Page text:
This Week's DP World Tour Course Features A Boat Ride To An Island Green

The 17th green at Amata Spring Country Club is not like most other "island" greens

The 17th green at Amata Spring Country Club
Players face a boat ride to reach the 17th green in this week's Thailand Classic
(Image credit: Getty Images)

The DP World Tour hasn’t hosted a tournament in Thailand for seven years, but that all changes this week with the return of the Thailand Classic at Amata Spring Country Club.

While the novelty of the Tour’s return to the country is one talking point, another unique - and daunting - aspect can be found on the course. That’s because the 17th has an island green, and not the kind that is technically a peninsula, like the famous par 3 17th at TPC Sawgrass.

When Schmidt Curley Golf Design got to work on the hole, they clearly took the idea very literally because this green is surrounded by water, meaning players have to take a boat to reach it! Not only that, but, as if to make the prospect of hitting the green even more doubtful, it’s one of only two floating greens in the world, meaning it'll move between 15 and 20 metres depending on wind speed and direction thanks to its underwater pulleys.

There is some good news for players hoping to keep their scorecards respectable - the green is relatively forgiving as it’s the biggest on the course and not particularly undulating. It also has light rough around the edges, which can help save overhit balls from rolling into the 20-metre deep water surrounding it. So, if you do manage to hit the green, you shouldn't have to worry too much about what the ball might do next.

Of course, as with many aspects of the game, that is often easier said than done, particularly given the psychological barrier you’d need to overcome facing a gaping stretch of water (that can differ in length from one round to another!) between the tee box and safety.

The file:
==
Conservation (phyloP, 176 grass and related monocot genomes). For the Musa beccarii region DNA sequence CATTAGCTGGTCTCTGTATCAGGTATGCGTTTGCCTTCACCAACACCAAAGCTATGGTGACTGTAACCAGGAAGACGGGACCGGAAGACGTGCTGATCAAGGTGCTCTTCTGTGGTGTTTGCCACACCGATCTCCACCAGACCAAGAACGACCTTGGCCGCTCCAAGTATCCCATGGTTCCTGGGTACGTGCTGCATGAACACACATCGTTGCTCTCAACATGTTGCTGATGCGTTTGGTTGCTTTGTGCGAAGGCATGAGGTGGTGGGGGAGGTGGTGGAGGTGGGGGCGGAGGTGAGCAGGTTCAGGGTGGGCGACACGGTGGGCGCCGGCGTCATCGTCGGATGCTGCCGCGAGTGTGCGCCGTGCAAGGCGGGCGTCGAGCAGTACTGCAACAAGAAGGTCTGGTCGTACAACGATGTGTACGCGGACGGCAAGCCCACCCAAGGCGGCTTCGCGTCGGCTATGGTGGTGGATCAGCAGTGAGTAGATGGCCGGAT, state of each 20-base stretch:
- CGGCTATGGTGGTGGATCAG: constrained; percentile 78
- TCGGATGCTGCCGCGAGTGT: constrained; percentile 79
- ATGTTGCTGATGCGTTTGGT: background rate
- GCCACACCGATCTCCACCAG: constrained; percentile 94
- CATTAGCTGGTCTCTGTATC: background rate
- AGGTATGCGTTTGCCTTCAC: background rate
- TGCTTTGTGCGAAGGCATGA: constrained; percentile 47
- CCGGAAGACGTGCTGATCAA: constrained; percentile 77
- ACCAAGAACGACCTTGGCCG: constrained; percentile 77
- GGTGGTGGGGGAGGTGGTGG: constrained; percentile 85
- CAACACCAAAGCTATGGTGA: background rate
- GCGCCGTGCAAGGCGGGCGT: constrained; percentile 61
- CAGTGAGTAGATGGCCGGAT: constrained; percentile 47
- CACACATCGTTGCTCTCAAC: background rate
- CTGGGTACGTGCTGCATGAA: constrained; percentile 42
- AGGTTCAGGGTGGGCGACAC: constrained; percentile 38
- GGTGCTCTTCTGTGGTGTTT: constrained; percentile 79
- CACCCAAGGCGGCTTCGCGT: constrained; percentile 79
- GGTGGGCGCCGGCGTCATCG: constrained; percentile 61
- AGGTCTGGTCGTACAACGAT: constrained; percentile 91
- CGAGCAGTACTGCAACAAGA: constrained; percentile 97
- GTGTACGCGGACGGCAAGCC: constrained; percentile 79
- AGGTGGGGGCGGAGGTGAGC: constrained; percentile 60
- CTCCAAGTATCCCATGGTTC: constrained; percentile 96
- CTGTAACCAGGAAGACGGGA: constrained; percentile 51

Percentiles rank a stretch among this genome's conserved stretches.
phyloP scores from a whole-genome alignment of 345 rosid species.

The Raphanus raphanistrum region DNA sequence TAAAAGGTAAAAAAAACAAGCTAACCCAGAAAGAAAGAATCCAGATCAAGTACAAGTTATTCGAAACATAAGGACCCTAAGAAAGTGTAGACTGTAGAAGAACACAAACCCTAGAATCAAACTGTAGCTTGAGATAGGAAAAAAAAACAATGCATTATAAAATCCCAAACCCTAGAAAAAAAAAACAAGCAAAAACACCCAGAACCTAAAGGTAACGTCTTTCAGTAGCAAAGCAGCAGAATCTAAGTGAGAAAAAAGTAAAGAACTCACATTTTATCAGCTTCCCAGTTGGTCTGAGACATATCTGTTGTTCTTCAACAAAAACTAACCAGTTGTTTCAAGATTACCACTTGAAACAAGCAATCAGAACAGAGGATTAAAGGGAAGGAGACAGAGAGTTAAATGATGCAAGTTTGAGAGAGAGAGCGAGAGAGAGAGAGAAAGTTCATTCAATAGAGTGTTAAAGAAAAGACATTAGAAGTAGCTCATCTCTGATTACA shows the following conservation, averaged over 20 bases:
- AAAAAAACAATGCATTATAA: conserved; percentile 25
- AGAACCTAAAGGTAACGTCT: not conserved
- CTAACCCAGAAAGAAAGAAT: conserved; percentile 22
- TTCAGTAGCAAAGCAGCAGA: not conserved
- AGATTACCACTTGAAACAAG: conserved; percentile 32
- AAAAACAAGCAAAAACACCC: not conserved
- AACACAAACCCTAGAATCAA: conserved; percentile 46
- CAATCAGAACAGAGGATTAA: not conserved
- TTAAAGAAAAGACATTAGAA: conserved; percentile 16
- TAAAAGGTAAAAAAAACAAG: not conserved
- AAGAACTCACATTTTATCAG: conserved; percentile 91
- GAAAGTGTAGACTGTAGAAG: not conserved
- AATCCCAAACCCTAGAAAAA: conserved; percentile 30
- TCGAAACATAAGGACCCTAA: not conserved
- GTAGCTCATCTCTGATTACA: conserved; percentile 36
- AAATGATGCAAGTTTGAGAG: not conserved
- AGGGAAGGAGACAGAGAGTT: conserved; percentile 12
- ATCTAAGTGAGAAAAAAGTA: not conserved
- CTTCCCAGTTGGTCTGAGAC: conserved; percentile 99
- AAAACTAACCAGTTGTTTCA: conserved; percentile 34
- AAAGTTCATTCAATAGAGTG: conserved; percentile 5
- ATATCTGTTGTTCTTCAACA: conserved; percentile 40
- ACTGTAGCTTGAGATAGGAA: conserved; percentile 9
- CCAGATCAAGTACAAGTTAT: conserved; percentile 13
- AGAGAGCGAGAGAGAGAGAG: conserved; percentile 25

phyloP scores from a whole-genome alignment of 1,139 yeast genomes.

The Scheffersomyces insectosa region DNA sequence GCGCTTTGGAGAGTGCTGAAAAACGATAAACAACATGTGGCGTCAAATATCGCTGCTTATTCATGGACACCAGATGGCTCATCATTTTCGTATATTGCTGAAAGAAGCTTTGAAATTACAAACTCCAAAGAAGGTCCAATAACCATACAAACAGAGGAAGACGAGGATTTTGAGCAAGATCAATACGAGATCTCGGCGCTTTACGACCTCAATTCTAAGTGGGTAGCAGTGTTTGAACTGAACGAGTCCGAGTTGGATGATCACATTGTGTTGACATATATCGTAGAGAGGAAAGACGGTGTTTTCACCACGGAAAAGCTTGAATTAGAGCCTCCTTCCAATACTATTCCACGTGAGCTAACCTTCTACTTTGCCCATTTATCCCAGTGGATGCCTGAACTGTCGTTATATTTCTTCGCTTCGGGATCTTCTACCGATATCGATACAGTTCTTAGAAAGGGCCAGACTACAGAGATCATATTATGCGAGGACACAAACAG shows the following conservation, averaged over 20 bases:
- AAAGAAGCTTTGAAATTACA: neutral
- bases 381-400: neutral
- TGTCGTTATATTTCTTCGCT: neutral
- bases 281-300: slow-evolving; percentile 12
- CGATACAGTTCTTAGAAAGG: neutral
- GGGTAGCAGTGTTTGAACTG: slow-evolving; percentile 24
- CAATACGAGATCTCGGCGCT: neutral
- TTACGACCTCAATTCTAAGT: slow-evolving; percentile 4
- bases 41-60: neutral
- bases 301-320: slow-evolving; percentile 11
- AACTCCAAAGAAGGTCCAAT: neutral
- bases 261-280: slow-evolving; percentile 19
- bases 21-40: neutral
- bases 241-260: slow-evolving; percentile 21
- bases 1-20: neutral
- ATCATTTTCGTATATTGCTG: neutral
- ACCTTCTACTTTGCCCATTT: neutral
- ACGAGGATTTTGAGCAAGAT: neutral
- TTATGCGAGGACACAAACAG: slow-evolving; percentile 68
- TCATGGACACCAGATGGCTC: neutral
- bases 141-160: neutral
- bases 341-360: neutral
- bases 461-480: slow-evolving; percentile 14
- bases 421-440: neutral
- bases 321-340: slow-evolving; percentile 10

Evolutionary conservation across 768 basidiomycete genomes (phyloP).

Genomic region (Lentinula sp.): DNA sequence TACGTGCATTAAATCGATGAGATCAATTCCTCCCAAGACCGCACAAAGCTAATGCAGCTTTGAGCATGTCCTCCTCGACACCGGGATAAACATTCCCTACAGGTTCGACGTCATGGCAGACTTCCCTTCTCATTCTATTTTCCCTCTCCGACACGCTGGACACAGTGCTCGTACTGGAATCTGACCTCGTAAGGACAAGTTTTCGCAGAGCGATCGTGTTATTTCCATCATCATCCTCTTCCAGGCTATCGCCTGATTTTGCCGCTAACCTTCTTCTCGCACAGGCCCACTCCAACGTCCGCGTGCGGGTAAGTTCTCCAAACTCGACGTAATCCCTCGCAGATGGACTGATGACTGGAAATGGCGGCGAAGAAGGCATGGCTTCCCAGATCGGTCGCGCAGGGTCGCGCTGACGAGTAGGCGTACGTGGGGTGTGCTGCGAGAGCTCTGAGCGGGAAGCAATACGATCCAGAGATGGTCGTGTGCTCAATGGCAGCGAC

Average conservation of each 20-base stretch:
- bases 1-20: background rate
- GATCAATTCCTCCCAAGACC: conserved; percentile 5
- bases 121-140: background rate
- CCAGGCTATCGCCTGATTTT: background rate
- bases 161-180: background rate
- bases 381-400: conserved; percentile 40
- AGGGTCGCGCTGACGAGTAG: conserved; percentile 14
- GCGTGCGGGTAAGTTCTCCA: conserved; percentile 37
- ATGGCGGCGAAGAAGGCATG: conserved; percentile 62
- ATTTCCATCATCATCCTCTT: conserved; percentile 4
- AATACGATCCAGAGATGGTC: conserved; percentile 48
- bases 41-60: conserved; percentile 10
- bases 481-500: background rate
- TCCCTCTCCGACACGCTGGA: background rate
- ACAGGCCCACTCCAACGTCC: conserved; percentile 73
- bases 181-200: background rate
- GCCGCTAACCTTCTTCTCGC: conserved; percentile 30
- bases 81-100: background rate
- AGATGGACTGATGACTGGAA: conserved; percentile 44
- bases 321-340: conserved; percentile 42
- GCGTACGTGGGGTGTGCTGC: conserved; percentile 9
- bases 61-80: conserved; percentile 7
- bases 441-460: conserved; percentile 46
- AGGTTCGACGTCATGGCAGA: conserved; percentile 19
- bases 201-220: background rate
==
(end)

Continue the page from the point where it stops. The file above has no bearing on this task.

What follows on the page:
No doubt the majority of the pros teeing it up in this week’s tournament will make reaching it look easy enough before casually hopping in the boat to contemplate a birdie opportunity. Still, it’ll be fun finding out how they tackle one of the most unique holes they’re ever likely to play.

Mike Hall
News Writer

Mike has over 25 years of experience in journalism, including writing on a range of sports throughout that time, such as golf, football and cricket. Now a freelance staff writer for Golf Monthly, he is dedicated to covering the game's most newsworthy stories. 

He has written hundreds of articles on the game, from features offering insights into how members of the public can play some of the world's most revered courses, to breaking news stories affecting everything from the PGA Tour and LIV Golf to developmental Tours and the amateur game. 

Mike grew up in East Yorkshire and began his career in journalism in 1997. He then moved to London in 2003 as his career flourished, and nowadays resides in New Brunswick, Canada, where he and his wife raise their young family less than a mile from his local course. 

Kevin Cook’s acclaimed 2007 biography, Tommy’s Honour, about golf’s founding father and son, remains one of his all-time favourite sports books.